First Zika virus-related death reported in US in Puerto Rico

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The Centers for Disease Control and Prevention has reported the first Zika-virus-related death in the United States, a Puerto Rican man in his 70s who died in late February.

The man died from internal bleeding resulting from a rare immune reaction to his Zika infection. The agency issued a report Friday on the growing Zika transmission in Puerto Rico. It said the patient died after developing severe thrombocytopenia, or low levels of platelets that help blood clot. The report provided no details.

In an interview, Tyler Sharp, acting chief epidemiologist at CDC's Dengue Branch in San Juan, Puerto Rico, said the man had a rare autoimmune condition that has been linked to Zika virus infections in other countries hit by the epidemic. The condition, known as ITP, immune thrombocytopenic purpura, has also been associated with other infectious diseases, Sharp said.

In cases involving Zika infections, people develop antibodies to the infection and then the "antibodies are directed against the platelets, and they get destroyed, and bleeding increases," Sharp said.

Although Zika virus-associated deaths are rare, "the first identified death in Puerto Rico highlights the possibility of severe cases, as well as the need for continued outreach to raise health care providers' awareness of complications that might lead to severe disease or death," the CDC report said.

Colombia has reported three deaths of people infected with Zika who also had ITP. The cases in Colombia involved an infant girl, a 30-year-old woman, and a 72-year-old woman. All were hospitalized and died last October. There has also been one case involving a 54-year-old woman who had been living in the Netherlands but got bitten by infected mosquitoes when she visited her native Suriname in January 2016. French Polynesia also reported four cases during its outbreak of Zika from 2013 to 2014.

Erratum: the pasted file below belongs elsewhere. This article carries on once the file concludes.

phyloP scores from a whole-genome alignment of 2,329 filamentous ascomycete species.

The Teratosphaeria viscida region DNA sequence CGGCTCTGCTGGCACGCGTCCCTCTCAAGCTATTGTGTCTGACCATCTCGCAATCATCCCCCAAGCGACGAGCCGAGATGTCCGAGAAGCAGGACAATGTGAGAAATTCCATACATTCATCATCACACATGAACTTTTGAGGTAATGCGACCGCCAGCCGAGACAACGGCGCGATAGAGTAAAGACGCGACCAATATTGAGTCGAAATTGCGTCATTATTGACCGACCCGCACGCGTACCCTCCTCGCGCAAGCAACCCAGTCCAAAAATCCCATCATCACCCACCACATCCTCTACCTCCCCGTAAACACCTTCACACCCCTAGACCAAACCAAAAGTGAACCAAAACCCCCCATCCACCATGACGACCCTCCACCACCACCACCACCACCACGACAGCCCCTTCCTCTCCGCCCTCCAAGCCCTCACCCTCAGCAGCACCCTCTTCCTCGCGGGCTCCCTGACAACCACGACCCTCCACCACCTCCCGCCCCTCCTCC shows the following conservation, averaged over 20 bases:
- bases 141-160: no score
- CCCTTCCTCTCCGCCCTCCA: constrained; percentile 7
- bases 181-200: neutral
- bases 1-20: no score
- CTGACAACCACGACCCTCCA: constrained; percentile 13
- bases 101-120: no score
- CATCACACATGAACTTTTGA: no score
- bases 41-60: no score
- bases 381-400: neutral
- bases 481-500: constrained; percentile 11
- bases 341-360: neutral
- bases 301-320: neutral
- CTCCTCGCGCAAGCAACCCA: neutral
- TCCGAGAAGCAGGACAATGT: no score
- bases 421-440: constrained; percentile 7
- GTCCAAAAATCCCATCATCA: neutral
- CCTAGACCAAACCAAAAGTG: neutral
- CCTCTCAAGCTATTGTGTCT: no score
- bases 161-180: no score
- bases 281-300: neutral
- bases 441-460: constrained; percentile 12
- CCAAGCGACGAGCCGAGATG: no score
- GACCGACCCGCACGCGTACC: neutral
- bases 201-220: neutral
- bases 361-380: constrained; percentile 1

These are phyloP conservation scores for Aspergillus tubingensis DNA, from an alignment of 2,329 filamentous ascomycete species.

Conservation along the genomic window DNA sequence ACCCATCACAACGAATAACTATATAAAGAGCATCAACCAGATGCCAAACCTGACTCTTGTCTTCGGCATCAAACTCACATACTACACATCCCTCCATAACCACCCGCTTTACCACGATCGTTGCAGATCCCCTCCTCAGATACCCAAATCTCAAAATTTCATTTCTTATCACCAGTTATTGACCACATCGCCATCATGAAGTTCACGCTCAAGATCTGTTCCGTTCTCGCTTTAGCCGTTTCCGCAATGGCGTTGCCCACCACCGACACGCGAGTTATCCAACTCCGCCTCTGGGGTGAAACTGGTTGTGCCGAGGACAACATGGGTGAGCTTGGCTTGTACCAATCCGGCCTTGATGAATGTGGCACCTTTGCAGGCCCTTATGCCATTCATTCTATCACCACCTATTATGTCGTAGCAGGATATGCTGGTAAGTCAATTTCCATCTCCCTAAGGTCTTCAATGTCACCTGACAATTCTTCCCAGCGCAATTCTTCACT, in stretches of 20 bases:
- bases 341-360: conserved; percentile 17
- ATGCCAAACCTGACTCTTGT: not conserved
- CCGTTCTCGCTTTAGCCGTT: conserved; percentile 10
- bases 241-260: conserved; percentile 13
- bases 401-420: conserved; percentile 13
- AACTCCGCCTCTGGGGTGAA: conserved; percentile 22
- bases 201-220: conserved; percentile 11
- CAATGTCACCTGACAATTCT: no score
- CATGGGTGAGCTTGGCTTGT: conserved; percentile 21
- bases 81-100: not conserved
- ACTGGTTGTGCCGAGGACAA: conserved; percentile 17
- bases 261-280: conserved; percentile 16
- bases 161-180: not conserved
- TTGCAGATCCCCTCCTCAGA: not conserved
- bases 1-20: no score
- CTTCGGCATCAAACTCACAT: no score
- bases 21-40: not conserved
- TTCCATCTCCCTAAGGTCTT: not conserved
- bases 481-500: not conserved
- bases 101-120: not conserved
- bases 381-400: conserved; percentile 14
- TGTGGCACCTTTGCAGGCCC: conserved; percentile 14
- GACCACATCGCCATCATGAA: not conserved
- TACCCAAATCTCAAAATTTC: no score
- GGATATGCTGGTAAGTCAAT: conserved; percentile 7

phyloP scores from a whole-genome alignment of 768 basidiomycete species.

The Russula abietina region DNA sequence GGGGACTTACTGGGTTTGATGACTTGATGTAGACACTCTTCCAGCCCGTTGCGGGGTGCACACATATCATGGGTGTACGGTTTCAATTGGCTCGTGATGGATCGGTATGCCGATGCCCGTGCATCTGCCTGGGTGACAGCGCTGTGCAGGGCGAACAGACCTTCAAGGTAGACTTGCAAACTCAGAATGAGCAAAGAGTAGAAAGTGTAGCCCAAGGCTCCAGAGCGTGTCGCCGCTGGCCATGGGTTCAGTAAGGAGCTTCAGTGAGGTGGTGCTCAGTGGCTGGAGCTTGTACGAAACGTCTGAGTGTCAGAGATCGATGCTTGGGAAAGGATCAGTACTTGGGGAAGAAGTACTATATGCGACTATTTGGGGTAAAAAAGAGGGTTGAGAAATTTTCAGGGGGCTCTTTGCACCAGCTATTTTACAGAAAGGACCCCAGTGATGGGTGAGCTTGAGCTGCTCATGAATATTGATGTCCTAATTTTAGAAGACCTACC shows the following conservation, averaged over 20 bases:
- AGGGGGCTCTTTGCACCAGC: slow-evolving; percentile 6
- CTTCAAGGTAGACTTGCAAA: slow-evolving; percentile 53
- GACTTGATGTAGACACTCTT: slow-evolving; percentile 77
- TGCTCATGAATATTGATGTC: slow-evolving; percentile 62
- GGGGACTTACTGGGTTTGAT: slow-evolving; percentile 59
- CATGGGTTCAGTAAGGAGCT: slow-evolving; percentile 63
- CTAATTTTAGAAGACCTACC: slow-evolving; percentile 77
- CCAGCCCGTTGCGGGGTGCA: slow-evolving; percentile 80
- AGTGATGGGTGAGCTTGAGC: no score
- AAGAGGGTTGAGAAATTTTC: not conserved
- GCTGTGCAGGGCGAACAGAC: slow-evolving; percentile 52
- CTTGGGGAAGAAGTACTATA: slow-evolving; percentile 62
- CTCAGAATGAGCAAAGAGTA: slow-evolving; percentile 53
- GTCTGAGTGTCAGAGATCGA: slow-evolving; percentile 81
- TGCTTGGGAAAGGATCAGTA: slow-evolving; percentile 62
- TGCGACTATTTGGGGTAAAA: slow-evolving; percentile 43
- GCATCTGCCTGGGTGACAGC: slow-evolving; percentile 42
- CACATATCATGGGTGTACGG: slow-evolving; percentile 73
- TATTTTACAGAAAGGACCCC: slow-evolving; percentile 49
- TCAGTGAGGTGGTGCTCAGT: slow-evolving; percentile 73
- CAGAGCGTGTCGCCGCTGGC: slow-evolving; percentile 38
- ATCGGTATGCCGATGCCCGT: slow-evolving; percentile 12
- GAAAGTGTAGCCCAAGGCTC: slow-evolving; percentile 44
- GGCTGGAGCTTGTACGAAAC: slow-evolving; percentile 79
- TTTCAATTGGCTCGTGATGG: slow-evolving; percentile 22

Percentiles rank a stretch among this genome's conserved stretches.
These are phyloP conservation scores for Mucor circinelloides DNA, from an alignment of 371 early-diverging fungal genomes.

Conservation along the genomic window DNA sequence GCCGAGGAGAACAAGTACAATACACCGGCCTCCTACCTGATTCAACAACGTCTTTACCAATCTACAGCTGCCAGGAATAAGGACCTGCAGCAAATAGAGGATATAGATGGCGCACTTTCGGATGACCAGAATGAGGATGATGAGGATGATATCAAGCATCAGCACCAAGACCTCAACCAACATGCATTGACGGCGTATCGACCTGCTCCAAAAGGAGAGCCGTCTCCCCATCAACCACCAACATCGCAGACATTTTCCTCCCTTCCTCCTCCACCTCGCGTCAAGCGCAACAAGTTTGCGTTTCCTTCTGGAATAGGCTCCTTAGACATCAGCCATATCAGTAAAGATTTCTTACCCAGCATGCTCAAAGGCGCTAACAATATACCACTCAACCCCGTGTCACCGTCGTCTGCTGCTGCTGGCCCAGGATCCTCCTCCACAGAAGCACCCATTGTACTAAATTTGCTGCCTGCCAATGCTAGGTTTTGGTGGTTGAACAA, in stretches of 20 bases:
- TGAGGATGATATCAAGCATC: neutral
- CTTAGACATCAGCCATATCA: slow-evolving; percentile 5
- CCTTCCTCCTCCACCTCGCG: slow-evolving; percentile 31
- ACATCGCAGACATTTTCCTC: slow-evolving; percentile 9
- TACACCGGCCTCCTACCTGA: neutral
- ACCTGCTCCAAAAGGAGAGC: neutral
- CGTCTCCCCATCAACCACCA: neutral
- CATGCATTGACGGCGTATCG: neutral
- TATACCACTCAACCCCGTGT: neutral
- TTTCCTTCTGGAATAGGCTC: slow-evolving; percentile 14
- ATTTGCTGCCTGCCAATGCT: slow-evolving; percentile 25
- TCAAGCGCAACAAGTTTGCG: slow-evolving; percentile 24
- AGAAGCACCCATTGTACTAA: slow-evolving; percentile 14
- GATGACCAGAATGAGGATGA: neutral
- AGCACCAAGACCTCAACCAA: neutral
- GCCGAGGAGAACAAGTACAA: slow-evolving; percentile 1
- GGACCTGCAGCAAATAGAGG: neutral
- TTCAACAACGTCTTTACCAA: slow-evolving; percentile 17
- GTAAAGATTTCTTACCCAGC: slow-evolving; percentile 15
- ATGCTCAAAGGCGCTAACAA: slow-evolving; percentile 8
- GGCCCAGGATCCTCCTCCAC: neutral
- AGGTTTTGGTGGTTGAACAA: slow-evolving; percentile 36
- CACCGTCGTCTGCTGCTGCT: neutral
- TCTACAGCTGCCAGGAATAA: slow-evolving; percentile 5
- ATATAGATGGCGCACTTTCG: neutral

Sharp said the man presumably was bitten by an infected mosquito and was hospitalized. He had no other serious or potentially life-threatening health conditions, Sharp said.

Sharp said health officials are also investigating other potential cases of ITP related to Zika infections.

Zika virus infections have been confirmed to cause microcephaly and a host of other birth defects. There is also strong evidence linking Zika to Guillain-Barré syndrome, another autoimmune disorder that can cause paralysis and in rare cases, death.

Puerto Rico has been the part of the United States hit hardest by Zika. The island has 707 confirmed Zika cases, including 89 pregnant women. More than 6,000 people have been tested and about 11 percent of them, 683 people, had Zika. CDC officials have said they estimate that 700,000 people — about 20 percent of the population — could be infected across the island by the end of the year, based on previous outbreaks of dengue and chikungunya, related viral diseases.


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